« PreviousContinue »
—Julina's love for Silvio, and her mistake of the brother for the disguised sister—Likeness between the brother and sister— The consequences of Julina's love and her perilous distress—Silla accused—Her speech, and her mode of clearing herself from the charge—Shakespeare's improvements on his original—The Duke's declaration and marriage to Silla—Re-appearance of the real Silvio—His attachment to Julina, and their final and happy union —Remarks on Shakespeare's deviations, &c—Of the other seven histories in Rich's work—Specimen of his poetry from the first novel in the same—One original of Romeo and Juliet in Painter's "Palace of Pleasure"—A poem, by one William Painter, called "Chaucer painted"—Scarcity and curiosity of the novels Shakespeare employed, particularly early editions—Thomas Lodge's "Rosalynde: Euphues golden Legacie," 1590, the original of "As you like it"—Alteration of Lodge's title—John Lilly's rustication from Oxford—Specimens of Lodge's " Rosalynde," to show how far and in what way Shakespeare was indebted to it— Description of Rosalind, and quotation from James Shirley's "Sisters" on hyperboles—Resemblance between Shakespeare and Lodge—Further extract from Lodge—Robert Greene's " Dorastus and Fawnia," 1588, the foundation of " The Winter's Tale"— Deviations of Shakespeare from it—Greene's very rare tract, called "A Mirror of Modesty," 1584, quoted—Different editions of "Dorastusand Fawnia," with their variations—Poem by Greene—His motto, and curious quotation regarding it from his " Perimedes the Black-Smith," 1588—On blank verse poets, &c. from the same—Extracts from "Dorastus and Fawnia"—Character of Bellaria—The fate of Fawnia, and her first interview with Dorastus, compared with Shakespeare—Quotations from Epistles by Romeo and Juliet in "Aurorata" and "Loves Looking-glasse," 1644, by Thomas Prujean—Incident in Fortescue's "Foreste," 1571, similar to the contrivance in "All's Well that ends Well."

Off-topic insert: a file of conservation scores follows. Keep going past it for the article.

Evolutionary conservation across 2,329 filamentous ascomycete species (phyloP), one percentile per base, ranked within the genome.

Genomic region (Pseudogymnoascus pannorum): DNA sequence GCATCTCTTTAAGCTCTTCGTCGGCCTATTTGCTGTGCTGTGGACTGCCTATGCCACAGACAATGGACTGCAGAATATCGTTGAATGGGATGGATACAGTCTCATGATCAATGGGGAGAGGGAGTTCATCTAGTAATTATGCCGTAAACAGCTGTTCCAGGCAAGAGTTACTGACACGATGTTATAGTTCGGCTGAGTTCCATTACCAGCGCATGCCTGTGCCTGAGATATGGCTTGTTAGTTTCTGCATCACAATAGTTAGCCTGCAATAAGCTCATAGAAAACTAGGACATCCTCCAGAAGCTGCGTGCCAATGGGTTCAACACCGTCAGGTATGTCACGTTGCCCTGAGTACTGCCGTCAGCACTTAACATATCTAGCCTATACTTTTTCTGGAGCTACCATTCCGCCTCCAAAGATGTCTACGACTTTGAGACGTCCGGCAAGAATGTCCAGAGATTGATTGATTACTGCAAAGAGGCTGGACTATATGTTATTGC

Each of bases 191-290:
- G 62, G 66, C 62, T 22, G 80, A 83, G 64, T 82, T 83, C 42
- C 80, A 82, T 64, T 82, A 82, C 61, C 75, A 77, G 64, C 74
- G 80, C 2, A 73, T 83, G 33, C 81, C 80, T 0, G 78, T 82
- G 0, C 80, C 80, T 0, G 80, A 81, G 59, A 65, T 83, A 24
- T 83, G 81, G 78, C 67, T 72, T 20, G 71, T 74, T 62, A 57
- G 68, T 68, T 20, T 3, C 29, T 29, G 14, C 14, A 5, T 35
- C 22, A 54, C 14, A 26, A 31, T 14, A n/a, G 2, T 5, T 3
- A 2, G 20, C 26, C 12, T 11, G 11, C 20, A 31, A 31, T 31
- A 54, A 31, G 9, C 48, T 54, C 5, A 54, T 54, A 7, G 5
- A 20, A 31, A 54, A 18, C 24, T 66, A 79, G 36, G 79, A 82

THE POETICAL DECAMERON.
THE EIGHTH CONVERSATION.
Morton. Now, then, to claim the execution of your promise: do not let it be like those of princes, which, as Beaumont and Fletcher say in " Philaster," find "both birth and burial in one breath."
Bourne. And very properly, according to Chapman in his " Alphonsus," 1654;
"A prince above all things must seem devout; But nothing is so dangerous to his state As to regard his promise or his oath."
Elliot. That sentiment, I suppose, proceeds from the mouth of some parasite: however it cannot be applicable to yourself until you become a prince: therefore, without further postponement, produce the much talked of treasure—the novel from which Shakespeare took the plot of his " Twelfth Night." Qjuanto la speranza diventa minore, tanto Vamore maggior farsi, is a sentiment from Boccacio (G. III. N. 2.) in which you seem fully to concur; for as book-hunters have often been compared to lovers, you think that delay will increase desire.
Bourne. To which delay you are yourself contributing; the book containing what you so much wish to see, was in my hand even before you began your speech.
Morton. And you might, by reading the title, at least have saved yourself the trouble of a reply.
Bourne. Having endured the speech, justice required the reply; but as she is now satisfied, I will read the title: